The Republican Party picked up a convert recently, WPRI reported on Tuesday evening, and one of a rather remarkable nature. Disgusted by the spectacle of the celebration of abortion at the Democratic National Convention in 2012 and the recent passage of same-sex marriage in Rhode Island, the leader of Catholic Church in the state has changed his political affiliation from Democrat to Republican — and isn’t too shy to explain why (via CNS News):
“The a-ha moment for me was the 2012 Democratic National Convention – it was just awful,” said Tobin on Tuesday before a meeting of the Rhody Young Republicans in Providence. Tobin is 65 and has been a registered Democrat since 1969.
“I just said I can’t be associated structurally with that group, in terms of abortion and NARAL and Planned Parenthood and [the] same-sex marriage agenda and cultural destruction I saw going on,” said Tobin, as first reported by Ted Nesi at WPRI.com. “I just couldn’t do it anymore.”
“I’ve changed my party registration now, but the fact is that the registration itself doesn’t mean a whole lot to me,” said Tobin.
He scolded fellow Catholics in politics for the same-sex marriage vote. However, Tobin won’t impose ecclesiastic penalties for the differences that arose:
Tobin reiterated his disappointment that Rhode Island legalized same-sex marriage, describing it as “a failure” on the part of him personally and the Catholic Church statewide. “I was profoundly disappointed that some of our Catholics who were trained to be faithful and well-educated Catholics … abandoned the ship on this issue,” the bishop said. “We needed them.”
“Ultimately, their judgment will be up to God,” Tobin said. Asked if he was still in dialogue with them, the bishop said: “Not anymore.”
Yet Tobin shied away when state Rep. Doreen Costa, R-North Kingstown, and others in the audience suggested he should look for ways to punish Catholic politicians who take votes that contradict church doctrine, saying his options were limited. “It’s a complex world and a complex church,” Tobin said, adding that on other issues some of those same lawmakers “are very good and very supportive.”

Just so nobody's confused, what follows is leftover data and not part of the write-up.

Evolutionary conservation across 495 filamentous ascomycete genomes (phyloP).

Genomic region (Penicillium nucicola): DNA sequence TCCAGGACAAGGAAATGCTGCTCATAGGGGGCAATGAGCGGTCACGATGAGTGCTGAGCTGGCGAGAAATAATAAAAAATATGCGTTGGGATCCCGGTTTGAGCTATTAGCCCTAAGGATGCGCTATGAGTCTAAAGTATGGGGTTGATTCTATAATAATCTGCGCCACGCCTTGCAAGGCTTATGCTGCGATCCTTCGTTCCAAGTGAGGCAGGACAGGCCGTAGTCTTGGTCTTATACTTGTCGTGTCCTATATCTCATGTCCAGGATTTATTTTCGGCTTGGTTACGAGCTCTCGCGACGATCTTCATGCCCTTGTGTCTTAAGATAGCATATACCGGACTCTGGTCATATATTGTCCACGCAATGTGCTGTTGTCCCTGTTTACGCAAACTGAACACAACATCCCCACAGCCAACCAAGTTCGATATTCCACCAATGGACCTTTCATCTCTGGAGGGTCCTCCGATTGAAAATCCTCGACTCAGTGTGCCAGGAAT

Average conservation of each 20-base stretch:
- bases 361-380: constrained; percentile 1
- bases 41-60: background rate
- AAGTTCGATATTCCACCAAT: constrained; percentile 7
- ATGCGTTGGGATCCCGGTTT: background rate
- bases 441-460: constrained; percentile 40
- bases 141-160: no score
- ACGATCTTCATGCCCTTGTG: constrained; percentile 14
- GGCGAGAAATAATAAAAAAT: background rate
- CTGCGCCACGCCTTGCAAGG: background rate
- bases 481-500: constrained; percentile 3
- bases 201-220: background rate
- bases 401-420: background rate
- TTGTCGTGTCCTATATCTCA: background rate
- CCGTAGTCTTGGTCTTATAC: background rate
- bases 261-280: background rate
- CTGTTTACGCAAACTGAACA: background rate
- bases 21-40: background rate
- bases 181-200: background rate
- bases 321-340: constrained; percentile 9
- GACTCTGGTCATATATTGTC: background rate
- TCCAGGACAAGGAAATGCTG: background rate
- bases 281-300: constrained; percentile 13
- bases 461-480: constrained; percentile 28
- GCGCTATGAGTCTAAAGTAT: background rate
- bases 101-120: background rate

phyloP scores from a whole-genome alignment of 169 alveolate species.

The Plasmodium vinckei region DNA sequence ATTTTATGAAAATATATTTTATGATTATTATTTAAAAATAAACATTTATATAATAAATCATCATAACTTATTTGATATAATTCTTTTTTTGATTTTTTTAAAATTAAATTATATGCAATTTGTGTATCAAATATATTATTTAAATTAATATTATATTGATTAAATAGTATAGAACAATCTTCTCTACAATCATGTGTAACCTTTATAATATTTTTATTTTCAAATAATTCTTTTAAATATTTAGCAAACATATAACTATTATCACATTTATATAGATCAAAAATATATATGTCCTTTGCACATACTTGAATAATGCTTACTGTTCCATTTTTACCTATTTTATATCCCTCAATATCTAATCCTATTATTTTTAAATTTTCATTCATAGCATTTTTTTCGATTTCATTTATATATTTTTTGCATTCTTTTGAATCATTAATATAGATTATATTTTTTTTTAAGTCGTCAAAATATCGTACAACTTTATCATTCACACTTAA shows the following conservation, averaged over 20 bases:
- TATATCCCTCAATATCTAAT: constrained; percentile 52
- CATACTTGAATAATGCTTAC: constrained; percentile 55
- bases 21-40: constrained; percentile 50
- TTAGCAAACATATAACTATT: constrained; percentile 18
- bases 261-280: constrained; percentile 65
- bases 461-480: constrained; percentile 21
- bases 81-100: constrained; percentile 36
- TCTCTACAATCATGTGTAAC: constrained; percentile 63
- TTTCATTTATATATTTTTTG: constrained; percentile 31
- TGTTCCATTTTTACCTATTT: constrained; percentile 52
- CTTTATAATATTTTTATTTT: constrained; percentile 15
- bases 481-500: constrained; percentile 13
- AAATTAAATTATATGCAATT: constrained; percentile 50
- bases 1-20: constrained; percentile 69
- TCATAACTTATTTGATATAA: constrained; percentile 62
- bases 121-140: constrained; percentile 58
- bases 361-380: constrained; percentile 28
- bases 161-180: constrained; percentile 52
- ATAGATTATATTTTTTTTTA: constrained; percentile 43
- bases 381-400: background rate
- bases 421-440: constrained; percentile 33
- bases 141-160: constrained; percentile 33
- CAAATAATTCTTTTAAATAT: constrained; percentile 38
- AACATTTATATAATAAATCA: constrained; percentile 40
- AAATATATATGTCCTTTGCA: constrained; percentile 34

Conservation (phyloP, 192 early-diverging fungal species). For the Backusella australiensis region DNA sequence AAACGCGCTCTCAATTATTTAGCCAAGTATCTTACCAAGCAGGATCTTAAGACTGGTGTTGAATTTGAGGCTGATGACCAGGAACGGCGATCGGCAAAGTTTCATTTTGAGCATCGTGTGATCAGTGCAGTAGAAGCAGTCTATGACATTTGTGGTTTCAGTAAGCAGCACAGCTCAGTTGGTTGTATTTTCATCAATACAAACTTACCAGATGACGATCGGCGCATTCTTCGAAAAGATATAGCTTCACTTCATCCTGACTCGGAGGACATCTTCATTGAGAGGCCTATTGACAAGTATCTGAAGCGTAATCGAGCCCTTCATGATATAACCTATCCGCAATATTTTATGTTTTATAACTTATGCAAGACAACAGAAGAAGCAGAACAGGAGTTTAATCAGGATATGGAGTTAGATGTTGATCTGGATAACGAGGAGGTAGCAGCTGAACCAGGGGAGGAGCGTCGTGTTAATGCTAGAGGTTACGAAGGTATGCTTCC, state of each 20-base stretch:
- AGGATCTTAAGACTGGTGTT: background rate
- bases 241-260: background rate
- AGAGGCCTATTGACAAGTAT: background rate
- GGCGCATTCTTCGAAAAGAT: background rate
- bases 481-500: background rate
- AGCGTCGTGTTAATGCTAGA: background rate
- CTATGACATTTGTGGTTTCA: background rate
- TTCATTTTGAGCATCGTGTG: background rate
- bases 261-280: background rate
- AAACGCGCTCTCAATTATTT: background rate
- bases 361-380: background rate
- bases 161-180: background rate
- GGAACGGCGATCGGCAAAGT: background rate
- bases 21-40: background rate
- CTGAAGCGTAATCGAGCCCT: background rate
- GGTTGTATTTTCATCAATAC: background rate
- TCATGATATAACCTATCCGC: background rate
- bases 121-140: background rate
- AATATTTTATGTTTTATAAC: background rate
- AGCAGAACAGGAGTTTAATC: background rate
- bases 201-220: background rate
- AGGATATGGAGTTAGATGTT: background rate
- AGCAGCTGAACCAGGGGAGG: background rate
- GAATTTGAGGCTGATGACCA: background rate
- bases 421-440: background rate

Of course, we’ve been down this road before on the growing distance between the Catholic Church and the Democratic Party. My Townhall colleague Daniel Doherty wonders how any Catholic could remain a Democrat, let alone a bishop:
This must have been a long time coming, no? How a Catholic priest could ever support a president, let alone a political party, that increasingly supports abortion-on-demand is beyond me …
Of course this is not to say that every self-professed Catholic is pro-life or supports traditional marriage. Many do not. But the truth is that the Democratic Party has shifted so far to the Left in recent years on the issue of abortion that pro-life Democrats are harder to come by. There’s simply no room for Bishop Tobin (or any Catholic leader or lay person) in the Democratic Party who is fully committed to defending the unborn. The Eunice Kennedys of the world are a dying breed. And Catholic leaders, it seems, are finally starting to realize this.
No doubt many Catholic Republicans feel exactly the same way. I tend to agree, but it’s a little more nuanced than that for many Catholics, as I wrote last year. While for many of us, the question of abortion is so fundamental that it overrides all other concerns for active charity, for others it’s a question of balance:
Some of our readers express surprise that faithful Catholics can ever be Democrats in the first place. Conservatives — especially pro-life conservatives — focus on Democratic Party support for abortion and declare the party anathema, and I have a lot of sympathy for that position, quite obviously. The heart of the Catholic mission is the dignity and sacredness of human life as a reflection of our creator God, a dignity and sacredness that begins at conception, a consistent teaching of the Catholic Church for two thousand years. It’s the very basis of our teachings on social justice; without that acknowledgment of dignity granted by God, social justice becomes a hobby rather than a calling, and humanity is reduced to utilitarianism. Why bother spending public and private money on the poor and infirm if they could have been discarded with no consequences at the earliest stages of their lives?